Ambergris Caye, Belize's largest island about a 15-minute flight from Belize City, wakes up around 5:30 a.m. The sun begins peeping over the morning cloud cover, highlighting the way for men on their morning commute.
For eight days, Len and I had yet to see the sunrise during our time away, but on this day, we were on our way to the airport to fly home. It was our first look at the early-morning activity that had eluded us during our sleep-in holiday.
The mode of transportation all over this 25-mile-long island, the golf cart. Not the mighty ATV or carts found at posh clubs, but ones that took a good 10 minutes to start - that is, if there was no rain the night before. We laughed many times, that this place is where golf carts go to die. For most, it's either the bicycle or the golf cart or two feet. Few cars and trucks ride the dusty streets of this busy city. And when you happen to meet one on the small thoroughfares, you inhale and hope that you have done so just enough to squeeze the golf cart through the tiny space it has been allowed.
This morning, cart after cart meets us as we make our three-mile or so journey into San Pedro. The mask mandate is strict here; even in outdoor spaces, the mask is required and only eyes connect with us with these early morning risers, and sometimes, a nod of the head greets us. Hardly ever does a person ride a cart alone; three or four men in long sleeves make their way to the north end of the island (the Mexico border only 18 miles away) where a variety of construction projects progresses at an island pace. A juxtaposition of dwellings sit on the north end; multi-million dollar concrete homes, massive resorts with intimate two-person bungalows, an abandoned beach bar (once named the best in the world) a victim of the pandemic, and then, the small weathered shacks with clothing drying in the morning sun while children sell coconuts to anyone who will stop. Then, there's the sargassum - a brown algae which is seaweed to me - that frames the beautiful coastline of the Caribbean changing the pristine white sandy beaches attracting tourists into layers of brown and black mush repelling all, everyone with the exception of puppies who, for some reason, find it a delightful playground. Removal becomes a full-time, hands-on job for the residents and resorts, and even at an electric pace, the next day shows little progress from the day before. Along the road, we watch men who are shoveling head-high mounds of seaweed from a wagon hitched to their golf cart into ditches along the northern road. This has been one constant during our time in Ambergris Caye - the great seaweed elimination.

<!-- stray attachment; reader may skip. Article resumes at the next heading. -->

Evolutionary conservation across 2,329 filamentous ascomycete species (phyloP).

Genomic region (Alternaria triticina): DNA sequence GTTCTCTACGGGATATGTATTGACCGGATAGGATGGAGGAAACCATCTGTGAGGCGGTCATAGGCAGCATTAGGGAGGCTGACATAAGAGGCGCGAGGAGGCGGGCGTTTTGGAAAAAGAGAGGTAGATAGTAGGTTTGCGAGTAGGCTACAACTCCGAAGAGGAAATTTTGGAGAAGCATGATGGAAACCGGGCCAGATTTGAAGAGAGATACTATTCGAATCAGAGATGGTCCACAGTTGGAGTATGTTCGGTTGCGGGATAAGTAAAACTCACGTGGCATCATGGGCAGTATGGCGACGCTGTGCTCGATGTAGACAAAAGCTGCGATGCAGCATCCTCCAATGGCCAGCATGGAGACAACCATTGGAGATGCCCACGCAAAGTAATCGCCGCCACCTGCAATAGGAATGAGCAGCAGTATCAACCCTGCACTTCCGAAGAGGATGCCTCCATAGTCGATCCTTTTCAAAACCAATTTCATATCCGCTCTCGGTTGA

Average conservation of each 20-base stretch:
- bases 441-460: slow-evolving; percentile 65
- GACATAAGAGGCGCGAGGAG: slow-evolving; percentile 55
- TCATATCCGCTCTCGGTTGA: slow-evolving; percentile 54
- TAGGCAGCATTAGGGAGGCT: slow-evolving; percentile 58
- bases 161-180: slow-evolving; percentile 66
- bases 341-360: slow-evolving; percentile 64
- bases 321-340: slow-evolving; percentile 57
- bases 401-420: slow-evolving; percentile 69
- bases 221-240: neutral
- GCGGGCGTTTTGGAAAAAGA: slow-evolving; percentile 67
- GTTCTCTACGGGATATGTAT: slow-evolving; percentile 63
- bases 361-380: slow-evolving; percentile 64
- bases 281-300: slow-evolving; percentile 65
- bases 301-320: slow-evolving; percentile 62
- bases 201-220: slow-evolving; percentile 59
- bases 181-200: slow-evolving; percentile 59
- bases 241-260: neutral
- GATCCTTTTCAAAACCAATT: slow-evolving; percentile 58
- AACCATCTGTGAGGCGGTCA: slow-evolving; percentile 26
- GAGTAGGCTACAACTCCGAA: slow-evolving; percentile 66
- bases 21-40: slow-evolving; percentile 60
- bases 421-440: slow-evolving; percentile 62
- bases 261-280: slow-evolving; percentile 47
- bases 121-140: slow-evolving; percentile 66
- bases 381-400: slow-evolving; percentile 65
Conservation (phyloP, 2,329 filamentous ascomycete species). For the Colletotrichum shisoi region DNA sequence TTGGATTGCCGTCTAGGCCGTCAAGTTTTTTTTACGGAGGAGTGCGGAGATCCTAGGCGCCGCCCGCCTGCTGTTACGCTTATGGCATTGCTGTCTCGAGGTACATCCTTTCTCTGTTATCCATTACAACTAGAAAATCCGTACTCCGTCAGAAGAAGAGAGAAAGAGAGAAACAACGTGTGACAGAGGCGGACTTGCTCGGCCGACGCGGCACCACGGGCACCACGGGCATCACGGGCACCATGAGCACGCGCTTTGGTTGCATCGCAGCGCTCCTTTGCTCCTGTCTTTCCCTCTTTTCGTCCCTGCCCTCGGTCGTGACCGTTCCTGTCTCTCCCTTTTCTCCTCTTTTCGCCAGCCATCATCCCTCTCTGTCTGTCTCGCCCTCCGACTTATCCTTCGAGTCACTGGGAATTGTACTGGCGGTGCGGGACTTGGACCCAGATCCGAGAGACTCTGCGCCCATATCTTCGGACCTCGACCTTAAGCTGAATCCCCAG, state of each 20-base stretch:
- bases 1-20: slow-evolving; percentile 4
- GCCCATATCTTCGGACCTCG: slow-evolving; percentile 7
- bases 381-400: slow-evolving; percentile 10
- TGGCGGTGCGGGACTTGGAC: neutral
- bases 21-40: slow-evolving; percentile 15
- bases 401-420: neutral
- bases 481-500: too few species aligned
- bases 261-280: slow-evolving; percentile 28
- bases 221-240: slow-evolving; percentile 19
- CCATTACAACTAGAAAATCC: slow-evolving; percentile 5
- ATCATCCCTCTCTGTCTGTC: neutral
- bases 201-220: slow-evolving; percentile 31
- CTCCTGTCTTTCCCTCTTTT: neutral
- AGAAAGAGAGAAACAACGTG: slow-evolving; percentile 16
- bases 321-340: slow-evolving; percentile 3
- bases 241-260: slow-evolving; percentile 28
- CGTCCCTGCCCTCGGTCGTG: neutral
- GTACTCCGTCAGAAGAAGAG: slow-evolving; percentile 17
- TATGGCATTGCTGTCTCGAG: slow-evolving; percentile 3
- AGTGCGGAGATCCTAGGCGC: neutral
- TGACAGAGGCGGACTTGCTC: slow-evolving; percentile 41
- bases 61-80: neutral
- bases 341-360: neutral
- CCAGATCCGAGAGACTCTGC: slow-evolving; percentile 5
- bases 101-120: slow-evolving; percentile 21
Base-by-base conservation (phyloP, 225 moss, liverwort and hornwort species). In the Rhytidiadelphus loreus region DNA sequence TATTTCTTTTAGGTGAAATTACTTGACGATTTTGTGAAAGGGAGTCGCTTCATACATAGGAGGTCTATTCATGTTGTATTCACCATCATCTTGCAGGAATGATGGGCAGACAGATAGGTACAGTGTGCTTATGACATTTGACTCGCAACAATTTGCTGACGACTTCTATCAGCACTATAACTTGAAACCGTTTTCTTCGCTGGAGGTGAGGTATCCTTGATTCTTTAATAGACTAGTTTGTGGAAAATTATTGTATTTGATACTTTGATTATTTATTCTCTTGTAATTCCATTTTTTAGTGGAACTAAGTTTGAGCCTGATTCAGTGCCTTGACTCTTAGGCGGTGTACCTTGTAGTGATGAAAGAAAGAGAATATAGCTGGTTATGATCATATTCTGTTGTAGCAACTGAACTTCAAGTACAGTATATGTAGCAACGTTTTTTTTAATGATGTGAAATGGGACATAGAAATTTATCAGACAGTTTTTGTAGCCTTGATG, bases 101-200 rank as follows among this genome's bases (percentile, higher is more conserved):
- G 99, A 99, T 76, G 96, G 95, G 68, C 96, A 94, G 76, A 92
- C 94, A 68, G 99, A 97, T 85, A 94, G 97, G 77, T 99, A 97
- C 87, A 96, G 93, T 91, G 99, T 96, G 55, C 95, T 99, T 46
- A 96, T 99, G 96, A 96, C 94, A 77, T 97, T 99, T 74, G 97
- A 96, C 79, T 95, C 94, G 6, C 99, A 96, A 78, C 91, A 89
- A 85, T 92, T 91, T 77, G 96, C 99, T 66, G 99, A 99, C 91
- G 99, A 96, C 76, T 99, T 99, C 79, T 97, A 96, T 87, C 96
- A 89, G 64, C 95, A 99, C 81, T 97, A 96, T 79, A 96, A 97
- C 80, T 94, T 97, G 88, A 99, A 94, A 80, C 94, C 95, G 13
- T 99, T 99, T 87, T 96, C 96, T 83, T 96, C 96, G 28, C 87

We feel sure that by the time we return home, a chiropractor will be called to snap our back into place - golf carts are not meant to glide on dirt roads which are basically a series of endless holes or across patchy cement downtown streets. However, the open air frolics did me a world of good, and we made it a game as to who made the most optimum, obnoxious sound as we bounced from hole to hole.
It was our first trip post-pandemic, and it was needed more than air. With a COVID-19 test before we departed and one before we flew home - plus masks and common sense - we didn't fear. Fear would keep us home, and that would never do.
Was it annoying wearing the mask on a plane? ABSOLUTELY. Did we do it? ABSOLITELY! Did we complain? ABSOLUTELY!
Were we happy? ABSOLUTELY!
Here are some of the best moments of our trip - ones that were brief but contributed to the fact that we are now rested and one day, will return to Belize. There's so much more to do, for we only touched the tip. For a week or for a lifetime - as many people we met were making happen - you better be-lize it that it's a great destination to find the best in the world.